February 2020 Interest Rates for GRATs, Sales to Defective Grantor Trusts, Intra-Family Loans and Split-Interest Charitable Trusts
The February Section 7520 rate for use with estate planning techniques such as CRTs, CLTs, QPRTs and GRATs is .6%, which is unchanged from the January rate. The February applicable federal rate (“AFR”) for use with a sale to a defective grantor trust, self-canceling installment note (“SCIN”) or intra-family loan with a note having a duration of 3 to 9 years (the mid-term rate, compounded annually) is .56%, up slightly from .52% in January.
The extremely low Section 7520 rate and AFRs continue to present potentially rewarding opportunities to fund GRATs in February with depressed assets that are expected to perform better in the coming years.
The AFRs (based on annual compounding) used in connection with intra-family loans are .12% for loans with a term of 3 years or less, .56% for loans with a term between 3 and 9 years and 1.46% for loans with a term of longer than 9 years.
Thus, for example, if a 9-year loan is made to a child, and the child can invest the funds and obtain a return in excess of .56%, the child will be able to keep any returns over .56%. These same rates are used in connection with sales to defective grantor trusts.
New York Post-Mortem Right of Publicity
Effective May 29, 2021, Section 50-f of the New York Civil Rights Law recognizes rights of publicity for “deceased performers” (deceased person domiciled in New York at time of death who, for gain or livelihood, was regularly engaged in acting, singing, dancing or playing a musical instrument) and “deceased personalities” (deceased person domiciled in New York at time of death whose name, voice, signature, photograph or likeness has commercial value at the time of his or her death or because of his or her death). The law will not be retroactive (thus, only applying to people dying on or after May 29, 2021).
Deceased Performers. Damages may be sought for nonconsensual use of a “digital replica” (such as a hologram) in a scripted audio visual work as a fictional character or for the live performance of a musical work, if use is likely to deceive the public into thinking it was an authorized use, unless:
- The use is part of a work that constitutes parody, satire, commentary or criticism.
- The use is in a work of political or newsworthy value or similar work, such as a documentary, docudrama, or historical or biographical work.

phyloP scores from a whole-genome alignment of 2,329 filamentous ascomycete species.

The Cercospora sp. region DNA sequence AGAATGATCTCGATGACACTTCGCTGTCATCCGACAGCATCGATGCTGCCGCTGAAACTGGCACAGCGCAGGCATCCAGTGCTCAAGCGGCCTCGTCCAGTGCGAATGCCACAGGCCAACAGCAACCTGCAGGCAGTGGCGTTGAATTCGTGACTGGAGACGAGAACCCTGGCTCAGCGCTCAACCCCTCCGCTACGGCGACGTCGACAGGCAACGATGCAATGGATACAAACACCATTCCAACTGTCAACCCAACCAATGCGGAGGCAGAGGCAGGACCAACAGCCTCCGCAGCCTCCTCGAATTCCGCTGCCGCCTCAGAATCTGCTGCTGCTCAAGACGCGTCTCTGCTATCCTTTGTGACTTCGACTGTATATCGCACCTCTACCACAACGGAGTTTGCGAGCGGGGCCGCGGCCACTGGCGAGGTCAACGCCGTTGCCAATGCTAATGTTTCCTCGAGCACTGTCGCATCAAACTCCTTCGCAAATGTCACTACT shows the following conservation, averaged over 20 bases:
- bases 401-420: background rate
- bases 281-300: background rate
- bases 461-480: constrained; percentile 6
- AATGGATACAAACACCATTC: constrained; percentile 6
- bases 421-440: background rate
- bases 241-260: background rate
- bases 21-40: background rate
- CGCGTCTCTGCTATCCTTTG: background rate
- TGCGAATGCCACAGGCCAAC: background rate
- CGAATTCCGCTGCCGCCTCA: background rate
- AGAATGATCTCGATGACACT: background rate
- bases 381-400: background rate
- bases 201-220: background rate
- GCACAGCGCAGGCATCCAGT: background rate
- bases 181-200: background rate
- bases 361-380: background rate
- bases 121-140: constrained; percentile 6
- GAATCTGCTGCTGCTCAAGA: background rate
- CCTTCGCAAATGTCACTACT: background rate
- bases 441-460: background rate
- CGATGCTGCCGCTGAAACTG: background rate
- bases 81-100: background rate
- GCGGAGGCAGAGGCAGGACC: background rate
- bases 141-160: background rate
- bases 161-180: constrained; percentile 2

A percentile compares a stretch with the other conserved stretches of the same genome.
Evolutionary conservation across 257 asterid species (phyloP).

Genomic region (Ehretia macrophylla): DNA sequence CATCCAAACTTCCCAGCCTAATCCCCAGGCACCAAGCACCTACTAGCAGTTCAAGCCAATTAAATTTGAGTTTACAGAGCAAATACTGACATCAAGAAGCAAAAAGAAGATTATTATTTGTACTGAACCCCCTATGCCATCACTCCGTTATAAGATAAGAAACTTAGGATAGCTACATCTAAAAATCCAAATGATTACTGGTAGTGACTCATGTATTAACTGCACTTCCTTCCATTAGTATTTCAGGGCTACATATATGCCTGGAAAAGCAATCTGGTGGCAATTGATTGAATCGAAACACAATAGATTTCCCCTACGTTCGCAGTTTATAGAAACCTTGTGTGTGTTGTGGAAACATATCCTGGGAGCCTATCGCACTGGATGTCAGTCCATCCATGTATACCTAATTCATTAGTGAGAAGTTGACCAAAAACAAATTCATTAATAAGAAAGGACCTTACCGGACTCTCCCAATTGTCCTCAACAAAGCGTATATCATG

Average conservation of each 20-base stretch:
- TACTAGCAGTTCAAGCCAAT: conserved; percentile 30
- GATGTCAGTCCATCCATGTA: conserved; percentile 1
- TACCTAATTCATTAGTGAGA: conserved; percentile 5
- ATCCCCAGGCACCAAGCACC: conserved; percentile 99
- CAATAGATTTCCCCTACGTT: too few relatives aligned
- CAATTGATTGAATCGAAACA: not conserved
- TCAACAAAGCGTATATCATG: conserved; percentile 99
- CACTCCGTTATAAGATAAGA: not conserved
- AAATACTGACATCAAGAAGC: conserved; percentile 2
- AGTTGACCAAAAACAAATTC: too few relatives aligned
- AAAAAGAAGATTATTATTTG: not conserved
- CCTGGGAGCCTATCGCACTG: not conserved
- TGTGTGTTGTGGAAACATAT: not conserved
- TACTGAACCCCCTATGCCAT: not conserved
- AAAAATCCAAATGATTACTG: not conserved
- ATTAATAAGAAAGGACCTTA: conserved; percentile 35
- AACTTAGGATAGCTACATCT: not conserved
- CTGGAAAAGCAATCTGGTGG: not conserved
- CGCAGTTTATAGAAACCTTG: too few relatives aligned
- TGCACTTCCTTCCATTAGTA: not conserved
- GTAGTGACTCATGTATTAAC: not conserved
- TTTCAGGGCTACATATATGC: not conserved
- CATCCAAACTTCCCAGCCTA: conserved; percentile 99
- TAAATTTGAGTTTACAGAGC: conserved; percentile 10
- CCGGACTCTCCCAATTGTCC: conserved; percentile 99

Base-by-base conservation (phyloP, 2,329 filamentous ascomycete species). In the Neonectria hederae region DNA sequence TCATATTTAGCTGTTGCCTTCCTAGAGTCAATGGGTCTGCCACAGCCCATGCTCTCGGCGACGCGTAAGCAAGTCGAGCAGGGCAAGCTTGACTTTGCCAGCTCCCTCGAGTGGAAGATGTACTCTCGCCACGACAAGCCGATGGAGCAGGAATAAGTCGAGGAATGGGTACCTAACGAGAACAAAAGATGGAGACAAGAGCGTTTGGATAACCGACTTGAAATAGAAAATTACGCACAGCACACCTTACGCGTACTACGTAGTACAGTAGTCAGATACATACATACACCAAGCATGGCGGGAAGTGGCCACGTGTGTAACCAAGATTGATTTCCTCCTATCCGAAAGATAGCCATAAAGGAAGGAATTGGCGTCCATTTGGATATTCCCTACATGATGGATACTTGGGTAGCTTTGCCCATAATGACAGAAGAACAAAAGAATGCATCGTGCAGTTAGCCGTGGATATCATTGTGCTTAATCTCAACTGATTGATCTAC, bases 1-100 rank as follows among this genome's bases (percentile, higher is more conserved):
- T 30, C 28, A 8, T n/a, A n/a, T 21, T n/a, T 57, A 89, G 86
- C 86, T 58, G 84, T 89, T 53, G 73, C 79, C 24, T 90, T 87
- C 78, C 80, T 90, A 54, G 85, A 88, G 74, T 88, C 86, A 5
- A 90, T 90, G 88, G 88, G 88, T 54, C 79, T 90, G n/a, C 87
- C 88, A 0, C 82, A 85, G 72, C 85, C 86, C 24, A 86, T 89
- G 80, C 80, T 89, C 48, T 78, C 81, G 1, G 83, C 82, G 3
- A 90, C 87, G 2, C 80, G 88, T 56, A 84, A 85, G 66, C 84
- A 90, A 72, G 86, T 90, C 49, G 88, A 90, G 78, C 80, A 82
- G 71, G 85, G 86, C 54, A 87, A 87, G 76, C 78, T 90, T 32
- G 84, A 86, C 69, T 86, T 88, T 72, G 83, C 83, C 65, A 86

- The use is incidental to the foregoing uses.
In addition, a conspicuous disclaimer prevents liability.
Deceased Personality. Damages may be sought for unauthorized use of name, voice, signature, photograph or likeness for commercial purposes, except for:
- Uses in a play, book, magazine, newspaper or other literary work.
- Uses in musical work or composition.
- Uses in work of art or other visual work.
- Uses in a work of political or public interest or a work that has educational or newsworthy value, including comment, criticism, parody or satire.
- Uses that are part of an audio or audiovisual work, radio or TV program, if it is fictional or nonfictional entertainment.
- Incidental uses to above.
- Uses in connection with news, public affairs or sports program or political campaign.
The successor in interest to the rights of a deceased personality must register his or her claim with the secretary of state (which will be of public record). Importantly, there will be no liability for uses that predate the registration. The right to use the deceased personality’s name, voice, signature, photograph or likeness shall terminate 40 years after the deceased personality’s death.
The post-mortem rights under Section 50-f are property rights, which are freely transferable or descendible and which also may be transferred by subsequent owners. In absence of an express transfer in a testamentary instrument, the residue shall be effective to transfer the deceased personality’s rights. If passing by intestacy, the person(s) who possess at least a 51% interest of the individual’s rights may exercise and enforce such rights and make a proportional accounting to the other rights holders.
Demircan v. Mikhaylov, 2020 WL 2550067 (Fla. 3d DCA May 20, 2020)
The Florida court held that a trust modification pursuant to the common law rule that the terms of a trust could be modified if the Settlor and beneficiaries consented rather than pursuant to a judicial modification under the Florida statute, which requires a finding regarding the impracticability or materiality of trust’s purpose, was proper.
New York Power of Attorney
New York passed a new power of attorney law, which simplifies the statutory power of attorney form and eliminates the statutory gifts rider. The law takes effect in June.
To see the full article, click here: “Wealth Management Update – February 2021 (Proskauer Rose LLP)”